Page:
The WSCA is continuing to press the BC Minister of Forests and his Parliamentary Secretary to include the silviculture industry in ongoing talks to rewrite the antique Woodworkers’ Lien Act.
Provincial regulation to protect forestry contractors from losses when their license-holder clients go bankrupt was promised by Premier Campbell more than a year ago. But the process has yet to produce results. Meanwhile the WSCA has been told by those inside the negotiations, little is on the table that would protect firms that provide seedlings and silviculture services.
Last year prior to the 2009 election the WSCA met with Minister Pat Bell who stated he was sympathetic to the silviculture sector’s concerns. “You’re pushing on an open door,” he said referring to the WSCA’s pressing him for action. But for reasons unclear to the WSCA, the negotiations—which Bell said then were to be led by the Ministry of Forests and Range—have proceeded without the organization’s input. As far as the WSCA can tell talks have only included harvest contractor groups, licensees and the government.
Over the last years three tree planting companies have gone unpaid for planting the Province’s seedlings on Crown land for licensees who went bankrupt. Just recently creditors for the defunct Pope & Talbot have written letters to some contractors demanding they pay back money they were paid by P&T prior to its November 2007 bankruptcy. The Pope & Talbot bankruptcy might have driven dozens of forestry contractors out of business two years ago. But the Province was able to extract concessions in exchange for P&T being allowed to sell off its private land included in its Tree Farm License. The Pope & Talbot situation, however, was unique, due to the private land involved. That circumstance offered a rare chance for the Province to get around prevailing federal bankruptcy laws; a case that is not likely to be repeated.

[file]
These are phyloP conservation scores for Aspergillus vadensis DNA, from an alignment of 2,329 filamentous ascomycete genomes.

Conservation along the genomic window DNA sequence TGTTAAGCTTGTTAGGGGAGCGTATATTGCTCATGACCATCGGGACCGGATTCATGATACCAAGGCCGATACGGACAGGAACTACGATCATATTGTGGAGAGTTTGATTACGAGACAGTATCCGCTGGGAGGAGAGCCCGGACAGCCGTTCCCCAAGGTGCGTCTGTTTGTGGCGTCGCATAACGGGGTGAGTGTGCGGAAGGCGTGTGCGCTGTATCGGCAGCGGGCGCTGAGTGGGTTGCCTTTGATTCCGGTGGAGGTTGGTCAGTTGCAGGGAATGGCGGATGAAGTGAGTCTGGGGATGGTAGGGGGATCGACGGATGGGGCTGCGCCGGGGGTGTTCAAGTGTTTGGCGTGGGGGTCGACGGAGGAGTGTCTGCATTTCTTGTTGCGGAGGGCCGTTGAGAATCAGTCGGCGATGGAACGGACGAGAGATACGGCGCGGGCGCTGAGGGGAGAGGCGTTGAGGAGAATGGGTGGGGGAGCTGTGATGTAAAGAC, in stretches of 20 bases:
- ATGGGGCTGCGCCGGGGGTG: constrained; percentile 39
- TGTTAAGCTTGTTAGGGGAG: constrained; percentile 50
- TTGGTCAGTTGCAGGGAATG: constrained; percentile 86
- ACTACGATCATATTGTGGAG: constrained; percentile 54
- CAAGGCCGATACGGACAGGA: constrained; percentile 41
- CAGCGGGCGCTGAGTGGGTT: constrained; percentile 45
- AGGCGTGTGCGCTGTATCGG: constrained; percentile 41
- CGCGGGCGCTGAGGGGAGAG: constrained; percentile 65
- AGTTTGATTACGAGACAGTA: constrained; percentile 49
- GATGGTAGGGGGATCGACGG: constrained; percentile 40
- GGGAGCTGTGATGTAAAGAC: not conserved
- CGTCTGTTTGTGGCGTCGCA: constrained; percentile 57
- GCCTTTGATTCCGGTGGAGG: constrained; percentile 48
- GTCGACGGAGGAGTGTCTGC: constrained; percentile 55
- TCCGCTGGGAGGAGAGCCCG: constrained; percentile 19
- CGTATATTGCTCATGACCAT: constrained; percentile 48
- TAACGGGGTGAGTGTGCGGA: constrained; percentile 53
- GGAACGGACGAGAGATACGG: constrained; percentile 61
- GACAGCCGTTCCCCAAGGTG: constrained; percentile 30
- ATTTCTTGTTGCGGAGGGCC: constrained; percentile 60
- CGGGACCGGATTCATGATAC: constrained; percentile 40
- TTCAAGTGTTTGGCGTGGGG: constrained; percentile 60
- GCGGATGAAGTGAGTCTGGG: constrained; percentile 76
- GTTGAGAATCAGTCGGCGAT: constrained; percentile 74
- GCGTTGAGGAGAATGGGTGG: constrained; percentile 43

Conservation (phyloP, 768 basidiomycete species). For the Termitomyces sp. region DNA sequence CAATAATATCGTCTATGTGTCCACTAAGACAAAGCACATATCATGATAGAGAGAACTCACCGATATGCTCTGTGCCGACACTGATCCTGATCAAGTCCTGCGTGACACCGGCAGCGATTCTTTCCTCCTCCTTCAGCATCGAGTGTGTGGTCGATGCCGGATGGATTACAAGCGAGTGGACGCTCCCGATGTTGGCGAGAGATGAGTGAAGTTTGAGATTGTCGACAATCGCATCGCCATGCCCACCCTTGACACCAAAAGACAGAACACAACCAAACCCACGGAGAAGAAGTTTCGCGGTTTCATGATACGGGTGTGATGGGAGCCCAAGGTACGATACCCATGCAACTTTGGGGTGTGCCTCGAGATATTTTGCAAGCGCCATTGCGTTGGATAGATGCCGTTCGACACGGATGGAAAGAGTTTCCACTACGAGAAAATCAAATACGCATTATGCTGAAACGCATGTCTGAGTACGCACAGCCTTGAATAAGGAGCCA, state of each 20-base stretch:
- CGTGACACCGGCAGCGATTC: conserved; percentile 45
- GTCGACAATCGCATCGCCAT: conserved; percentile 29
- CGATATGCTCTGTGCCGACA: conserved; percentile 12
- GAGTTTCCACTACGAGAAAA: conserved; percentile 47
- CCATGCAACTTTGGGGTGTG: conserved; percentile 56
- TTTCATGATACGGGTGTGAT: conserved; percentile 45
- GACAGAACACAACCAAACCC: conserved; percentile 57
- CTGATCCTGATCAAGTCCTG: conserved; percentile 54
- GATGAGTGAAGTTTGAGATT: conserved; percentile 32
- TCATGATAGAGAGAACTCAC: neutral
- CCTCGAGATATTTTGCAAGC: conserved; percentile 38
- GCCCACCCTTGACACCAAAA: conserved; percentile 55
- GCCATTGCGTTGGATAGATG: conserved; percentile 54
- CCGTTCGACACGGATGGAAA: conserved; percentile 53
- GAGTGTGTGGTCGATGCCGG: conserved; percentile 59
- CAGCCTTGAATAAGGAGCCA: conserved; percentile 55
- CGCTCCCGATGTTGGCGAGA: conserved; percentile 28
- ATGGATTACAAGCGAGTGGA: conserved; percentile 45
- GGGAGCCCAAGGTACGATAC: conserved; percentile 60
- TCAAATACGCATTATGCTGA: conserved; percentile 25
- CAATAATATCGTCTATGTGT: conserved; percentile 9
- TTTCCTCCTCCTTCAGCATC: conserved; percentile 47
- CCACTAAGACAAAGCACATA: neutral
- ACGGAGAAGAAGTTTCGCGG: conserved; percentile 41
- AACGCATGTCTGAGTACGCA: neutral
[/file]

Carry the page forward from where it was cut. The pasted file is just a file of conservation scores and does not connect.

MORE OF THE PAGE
Being there are no logs or related commodities to place a lien on when it comes to silviculture services and seedlings the reforestation side of the ledger poses a different set of problems in need of a general remedy. Nevertheless, some precedents have been set. In 1996 following the Evans Forest Products bankruptcy numerous contractors were left unpaid including tree-planting firms. Forest Renewal BC and the Community Futures Development Corporation of Revelstoke set up a loan fund that kept creditor contractors afloat until the license was transferred. With that transfer went the liability for the unpaid silviculture work. The idea that unpaid silviculture services could become a liability transferable with the license might provide some protection in certain circumstances. It is one of the notions the WSCA wants to see considered by having it at the table; something that is obviously overdue.